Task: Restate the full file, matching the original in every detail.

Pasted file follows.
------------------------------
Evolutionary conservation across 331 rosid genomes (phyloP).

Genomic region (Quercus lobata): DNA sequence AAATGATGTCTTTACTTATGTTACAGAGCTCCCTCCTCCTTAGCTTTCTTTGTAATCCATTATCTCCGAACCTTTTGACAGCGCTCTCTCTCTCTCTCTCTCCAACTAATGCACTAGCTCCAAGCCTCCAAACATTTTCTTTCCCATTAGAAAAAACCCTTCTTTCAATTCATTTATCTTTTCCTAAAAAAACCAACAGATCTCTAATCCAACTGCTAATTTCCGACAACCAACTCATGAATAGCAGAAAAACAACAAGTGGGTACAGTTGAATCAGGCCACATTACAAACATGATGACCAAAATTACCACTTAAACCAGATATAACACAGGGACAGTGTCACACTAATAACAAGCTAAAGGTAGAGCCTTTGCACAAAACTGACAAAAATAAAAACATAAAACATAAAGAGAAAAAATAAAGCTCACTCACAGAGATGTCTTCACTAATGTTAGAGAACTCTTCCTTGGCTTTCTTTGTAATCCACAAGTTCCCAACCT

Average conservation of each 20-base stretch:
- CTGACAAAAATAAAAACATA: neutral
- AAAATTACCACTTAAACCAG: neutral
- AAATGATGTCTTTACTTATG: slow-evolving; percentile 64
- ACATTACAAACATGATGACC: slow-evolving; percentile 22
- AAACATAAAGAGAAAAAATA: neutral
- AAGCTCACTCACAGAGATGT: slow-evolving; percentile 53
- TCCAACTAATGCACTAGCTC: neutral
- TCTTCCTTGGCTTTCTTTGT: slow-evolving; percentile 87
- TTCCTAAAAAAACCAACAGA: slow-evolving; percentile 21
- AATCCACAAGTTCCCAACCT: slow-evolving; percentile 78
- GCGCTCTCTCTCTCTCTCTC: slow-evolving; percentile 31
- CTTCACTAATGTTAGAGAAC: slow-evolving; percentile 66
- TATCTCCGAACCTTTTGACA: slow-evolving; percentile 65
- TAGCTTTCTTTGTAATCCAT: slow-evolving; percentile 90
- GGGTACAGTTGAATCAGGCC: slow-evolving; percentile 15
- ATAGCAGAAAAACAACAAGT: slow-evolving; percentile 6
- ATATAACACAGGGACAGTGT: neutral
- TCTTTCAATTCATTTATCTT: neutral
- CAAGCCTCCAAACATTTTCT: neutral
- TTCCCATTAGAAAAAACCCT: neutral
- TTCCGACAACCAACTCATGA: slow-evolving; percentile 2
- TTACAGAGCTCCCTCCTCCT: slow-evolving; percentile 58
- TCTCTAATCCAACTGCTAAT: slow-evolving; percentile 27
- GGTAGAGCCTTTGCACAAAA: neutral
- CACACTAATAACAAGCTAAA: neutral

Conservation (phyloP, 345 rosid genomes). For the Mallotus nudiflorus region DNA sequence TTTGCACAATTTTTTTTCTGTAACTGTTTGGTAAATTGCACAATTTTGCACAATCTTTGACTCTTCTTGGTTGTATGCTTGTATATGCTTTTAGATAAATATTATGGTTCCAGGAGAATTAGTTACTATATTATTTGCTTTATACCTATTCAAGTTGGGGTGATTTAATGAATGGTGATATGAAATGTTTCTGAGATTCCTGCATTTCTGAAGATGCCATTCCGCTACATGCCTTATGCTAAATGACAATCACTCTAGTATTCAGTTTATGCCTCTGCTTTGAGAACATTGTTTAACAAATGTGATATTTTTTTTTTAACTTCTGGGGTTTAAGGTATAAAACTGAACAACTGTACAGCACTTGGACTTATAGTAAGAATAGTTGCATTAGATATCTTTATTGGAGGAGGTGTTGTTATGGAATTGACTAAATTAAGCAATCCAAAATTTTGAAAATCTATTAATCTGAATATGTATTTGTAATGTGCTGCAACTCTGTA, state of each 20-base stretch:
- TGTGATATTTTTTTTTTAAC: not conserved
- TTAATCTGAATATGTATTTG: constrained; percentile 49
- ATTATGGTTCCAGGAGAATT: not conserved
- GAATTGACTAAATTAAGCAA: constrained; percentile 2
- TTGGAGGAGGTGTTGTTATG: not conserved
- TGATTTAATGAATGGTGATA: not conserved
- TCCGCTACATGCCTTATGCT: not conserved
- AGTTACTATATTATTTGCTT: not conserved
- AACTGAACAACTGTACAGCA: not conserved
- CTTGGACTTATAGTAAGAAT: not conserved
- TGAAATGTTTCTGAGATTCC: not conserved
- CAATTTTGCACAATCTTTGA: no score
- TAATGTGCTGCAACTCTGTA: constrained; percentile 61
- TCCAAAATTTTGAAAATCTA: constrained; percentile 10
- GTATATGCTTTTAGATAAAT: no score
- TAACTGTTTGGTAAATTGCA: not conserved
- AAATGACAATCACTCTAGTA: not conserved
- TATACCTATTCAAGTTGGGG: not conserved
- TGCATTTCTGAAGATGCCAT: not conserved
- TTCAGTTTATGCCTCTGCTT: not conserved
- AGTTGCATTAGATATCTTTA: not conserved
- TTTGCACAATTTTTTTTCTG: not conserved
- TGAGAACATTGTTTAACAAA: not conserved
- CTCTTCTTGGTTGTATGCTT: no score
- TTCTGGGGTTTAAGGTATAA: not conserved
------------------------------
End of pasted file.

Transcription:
Evolutionary conservation across 331 rosid genomes (phyloP).

Genomic region (Quercus lobata): DNA sequence AAATGATGTCTTTACTTATGTTACAGAGCTCCCTCCTCCTTAGCTTTCTTTGTAATCCATTATCTCCGAACCTTTTGACAGCGCTCTCTCTCTCTCTCTCTCCAACTAATGCACTAGCTCCAAGCCTCCAAACATTTTCTTTCCCATTAGAAAAAACCCTTCTTTCAATTCATTTATCTTTTCCTAAAAAAACCAACAGATCTCTAATCCAACTGCTAATTTCCGACAACCAACTCATGAATAGCAGAAAAACAACAAGTGGGTACAGTTGAATCAGGCCACATTACAAACATGATGACCAAAATTACCACTTAAACCAGATATAACACAGGGACAGTGTCACACTAATAACAAGCTAAAGGTAGAGCCTTTGCACAAAACTGACAAAAATAAAAACATAAAACATAAAGAGAAAAAATAAAGCTCACTCACAGAGATGTCTTCACTAATGTTAGAGAACTCTTCCTTGGCTTTCTTTGTAATCCACAAGTTCCCAACCT

Average conservation of each 20-base stretch:
- CTGACAAAAATAAAAACATA: neutral
- AAAATTACCACTTAAACCAG: neutral
- AAATGATGTCTTTACTTATG: slow-evolving; percentile 64
- ACATTACAAACATGATGACC: slow-evolving; percentile 22
- AAACATAAAGAGAAAAAATA: neutral
- AAGCTCACTCACAGAGATGT: slow-evolving; percentile 53
- TCCAACTAATGCACTAGCTC: neutral
- TCTTCCTTGGCTTTCTTTGT: slow-evolving; percentile 87
- TTCCTAAAAAAACCAACAGA: slow-evolving; percentile 21
- AATCCACAAGTTCCCAACCT: slow-evolving; percentile 78
- GCGCTCTCTCTCTCTCTCTC: slow-evolving; percentile 31
- CTTCACTAATGTTAGAGAAC: slow-evolving; percentile 66
- TATCTCCGAACCTTTTGACA: slow-evolving; percentile 65
- TAGCTTTCTTTGTAATCCAT: slow-evolving; percentile 90
- GGGTACAGTTGAATCAGGCC: slow-evolving; percentile 15
- ATAGCAGAAAAACAACAAGT: slow-evolving; percentile 6
- ATATAACACAGGGACAGTGT: neutral
- TCTTTCAATTCATTTATCTT: neutral
- CAAGCCTCCAAACATTTTCT: neutral
- TTCCCATTAGAAAAAACCCT: neutral
- TTCCGACAACCAACTCATGA: slow-evolving; percentile 2
- TTACAGAGCTCCCTCCTCCT: slow-evolving; percentile 58
- TCTCTAATCCAACTGCTAAT: slow-evolving; percentile 27
- GGTAGAGCCTTTGCACAAAA: neutral
- CACACTAATAACAAGCTAAA: neutral

Conservation (phyloP, 345 rosid genomes). For the Mallotus nudiflorus region DNA sequence TTTGCACAATTTTTTTTCTGTAACTGTTTGGTAAATTGCACAATTTTGCACAATCTTTGACTCTTCTTGGTTGTATGCTTGTATATGCTTTTAGATAAATATTATGGTTCCAGGAGAATTAGTTACTATATTATTTGCTTTATACCTATTCAAGTTGGGGTGATTTAATGAATGGTGATATGAAATGTTTCTGAGATTCCTGCATTTCTGAAGATGCCATTCCGCTACATGCCTTATGCTAAATGACAATCACTCTAGTATTCAGTTTATGCCTCTGCTTTGAGAACATTGTTTAACAAATGTGATATTTTTTTTTTAACTTCTGGGGTTTAAGGTATAAAACTGAACAACTGTACAGCACTTGGACTTATAGTAAGAATAGTTGCATTAGATATCTTTATTGGAGGAGGTGTTGTTATGGAATTGACTAAATTAAGCAATCCAAAATTTTGAAAATCTATTAATCTGAATATGTATTTGTAATGTGCTGCAACTCTGTA, state of each 20-base stretch:
- TGTGATATTTTTTTTTTAAC: not conserved
- TTAATCTGAATATGTATTTG: constrained; percentile 49
- ATTATGGTTCCAGGAGAATT: not conserved
- GAATTGACTAAATTAAGCAA: constrained; percentile 2
- TTGGAGGAGGTGTTGTTATG: not conserved
- TGATTTAATGAATGGTGATA: not conserved
- TCCGCTACATGCCTTATGCT: not conserved
- AGTTACTATATTATTTGCTT: not conserved
- AACTGAACAACTGTACAGCA: not conserved
- CTTGGACTTATAGTAAGAAT: not conserved
- TGAAATGTTTCTGAGATTCC: not conserved
- CAATTTTGCACAATCTTTGA: no score
- TAATGTGCTGCAACTCTGTA: constrained; percentile 61
- TCCAAAATTTTGAAAATCTA: constrained; percentile 10
- GTATATGCTTTTAGATAAAT: no score
- TAACTGTTTGGTAAATTGCA: not conserved
- AAATGACAATCACTCTAGTA: not conserved
- TATACCTATTCAAGTTGGGG: not conserved
- TGCATTTCTGAAGATGCCAT: not conserved
- TTCAGTTTATGCCTCTGCTT: not conserved
- AGTTGCATTAGATATCTTTA: not conserved
- TTTGCACAATTTTTTTTCTG: not conserved
- TGAGAACATTGTTTAACAAA: not conserved
- CTCTTCTTGGTTGTATGCTT: no score
- TTCTGGGGTTTAAGGTATAA: not conserved